About Bickley

The Bickley Outdoor Recreation Camp is more than a physical site available for group bookings. It's a special place where Western Australians of all ages can participate in unique and exciting activities in a tranquil bush setting.

Whether it is the conquest of the first abseil, the team success of building a raft or sharing a camp-fire with your peers, your time at Bickley will be an adventure to remember.


Bickley Outdoor Recreation Camp is located on the Darling Scarp alongside the picturesque Bickley Reservoir, 25 kilometres from the Perth CBD.

The camp offers dormitory and leaders’ accommodation for up to 76 people, tent camping for 50 people and a day use area for up to 100 people.

The facilities, equipment and programs are ideal for school, corporate, sporting, church, youth, family and community groups wishing to experience a variety of recreational and educational opportunities.

The natural bush setting means you can choose from a diverse range of outdoor activities including abseiling, flying fox, vertical challenges, leap of faith, crate climb, canoeing, raft making, orienteering, team building, search and rescue, mountain biking and swimming.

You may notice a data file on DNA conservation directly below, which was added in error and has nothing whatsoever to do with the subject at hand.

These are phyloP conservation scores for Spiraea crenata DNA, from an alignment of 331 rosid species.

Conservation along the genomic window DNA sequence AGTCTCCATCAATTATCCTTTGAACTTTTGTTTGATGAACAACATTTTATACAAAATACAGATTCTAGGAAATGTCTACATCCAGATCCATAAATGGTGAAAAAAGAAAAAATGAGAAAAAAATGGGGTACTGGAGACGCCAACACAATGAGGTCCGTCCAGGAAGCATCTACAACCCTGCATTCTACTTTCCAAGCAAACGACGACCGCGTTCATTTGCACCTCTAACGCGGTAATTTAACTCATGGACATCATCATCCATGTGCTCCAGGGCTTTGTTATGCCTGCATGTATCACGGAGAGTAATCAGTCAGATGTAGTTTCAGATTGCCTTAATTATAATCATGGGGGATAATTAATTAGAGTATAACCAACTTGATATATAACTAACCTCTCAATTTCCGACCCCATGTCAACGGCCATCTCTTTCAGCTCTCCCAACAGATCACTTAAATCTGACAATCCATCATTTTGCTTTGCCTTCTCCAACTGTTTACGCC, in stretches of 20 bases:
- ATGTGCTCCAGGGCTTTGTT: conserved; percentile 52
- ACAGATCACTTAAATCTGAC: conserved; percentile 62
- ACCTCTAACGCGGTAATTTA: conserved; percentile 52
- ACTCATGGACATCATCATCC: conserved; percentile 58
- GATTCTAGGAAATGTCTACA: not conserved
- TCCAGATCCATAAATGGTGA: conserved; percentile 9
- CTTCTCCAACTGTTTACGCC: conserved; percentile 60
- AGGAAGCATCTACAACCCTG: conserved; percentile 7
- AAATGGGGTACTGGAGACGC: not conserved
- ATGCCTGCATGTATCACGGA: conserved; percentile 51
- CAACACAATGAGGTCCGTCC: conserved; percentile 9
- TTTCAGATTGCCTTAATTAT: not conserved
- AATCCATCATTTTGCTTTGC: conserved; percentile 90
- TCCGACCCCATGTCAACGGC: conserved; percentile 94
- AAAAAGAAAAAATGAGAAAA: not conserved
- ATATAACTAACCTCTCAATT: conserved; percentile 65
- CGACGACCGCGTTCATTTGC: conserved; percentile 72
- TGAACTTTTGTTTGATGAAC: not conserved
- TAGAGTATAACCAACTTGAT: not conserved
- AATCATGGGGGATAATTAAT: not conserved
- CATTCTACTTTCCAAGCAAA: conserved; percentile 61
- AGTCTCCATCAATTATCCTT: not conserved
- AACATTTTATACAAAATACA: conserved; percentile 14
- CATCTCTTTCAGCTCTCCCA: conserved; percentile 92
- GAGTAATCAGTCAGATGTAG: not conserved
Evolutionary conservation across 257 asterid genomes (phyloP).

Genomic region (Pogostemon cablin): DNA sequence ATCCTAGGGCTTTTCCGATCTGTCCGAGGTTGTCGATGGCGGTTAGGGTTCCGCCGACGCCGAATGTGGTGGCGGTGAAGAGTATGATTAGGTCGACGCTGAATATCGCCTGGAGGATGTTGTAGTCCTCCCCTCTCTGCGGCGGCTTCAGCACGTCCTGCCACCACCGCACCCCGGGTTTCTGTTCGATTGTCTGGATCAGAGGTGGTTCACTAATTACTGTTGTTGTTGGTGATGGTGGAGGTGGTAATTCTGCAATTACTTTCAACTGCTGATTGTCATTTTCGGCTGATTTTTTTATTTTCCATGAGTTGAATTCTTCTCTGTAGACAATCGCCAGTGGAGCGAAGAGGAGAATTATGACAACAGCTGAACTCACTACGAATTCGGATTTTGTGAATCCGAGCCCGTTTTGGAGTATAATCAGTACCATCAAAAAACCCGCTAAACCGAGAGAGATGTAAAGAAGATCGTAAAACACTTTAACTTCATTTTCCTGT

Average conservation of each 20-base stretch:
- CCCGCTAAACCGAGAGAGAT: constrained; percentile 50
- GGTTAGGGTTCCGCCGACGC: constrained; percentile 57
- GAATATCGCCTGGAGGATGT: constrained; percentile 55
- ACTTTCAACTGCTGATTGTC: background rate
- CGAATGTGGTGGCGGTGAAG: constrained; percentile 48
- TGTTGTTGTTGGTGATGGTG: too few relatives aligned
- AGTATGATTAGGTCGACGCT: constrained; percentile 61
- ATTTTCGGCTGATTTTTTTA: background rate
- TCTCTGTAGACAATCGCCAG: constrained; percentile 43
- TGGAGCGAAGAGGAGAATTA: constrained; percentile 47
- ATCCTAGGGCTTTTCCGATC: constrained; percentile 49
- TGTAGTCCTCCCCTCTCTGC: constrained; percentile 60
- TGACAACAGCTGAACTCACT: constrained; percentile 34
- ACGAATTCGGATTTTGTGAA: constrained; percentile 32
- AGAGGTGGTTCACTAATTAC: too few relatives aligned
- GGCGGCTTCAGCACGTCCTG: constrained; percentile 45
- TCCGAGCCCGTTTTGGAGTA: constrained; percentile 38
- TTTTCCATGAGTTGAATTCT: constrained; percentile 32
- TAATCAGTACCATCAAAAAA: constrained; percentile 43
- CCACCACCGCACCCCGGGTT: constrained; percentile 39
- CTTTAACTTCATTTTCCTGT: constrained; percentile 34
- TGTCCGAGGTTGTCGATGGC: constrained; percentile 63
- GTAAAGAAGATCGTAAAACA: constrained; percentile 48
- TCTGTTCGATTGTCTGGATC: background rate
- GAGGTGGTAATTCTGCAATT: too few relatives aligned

Bickley is also ideal for field studies, music camps, retreats, leadership and professional development camps.

Our professionally trained staff can design and organise the right recreational experiences for your camp, function or professional development day.

History of Bickley Outdoor Recreation Camp

The foundations of the Bickley Youth Camp, as it was first known, go back to the early 1940s when, in response to a governmental need for the promotion of healthy recreation for the youth of Australia, the concept of a youth camp was discussed.


The National Fitness Council was designated to investigate possible sites for a camp and the idea reached fruition on June 3rd, 1945 when the official opening ceremony at Bickley Camp in Orange Grove took place. At that time, a dining room, lecture hut, kitchen, store and shower rooms were the only buildings erected and campers were accommodated in tents. Perseverance and hard labour on the part of the volunteers moulded the camp’s character and encouraged the workers to appreciate this facility more than if everything had been provided for them. Voluntary organisations of all kinds came to the Bickley Youth Camp to experience the new concept of camping and to learn the skills of sharing and living together.

Bickley, the State’s model youth camp, was discovered by the Gould League of Western Australia in 1951 and annual, fortnight-long camps were held for many year six school children until the early 1990s. The T.S. Edmondson sanctuary was established by the Gould League with its commemorative sundial, seats and birdbath.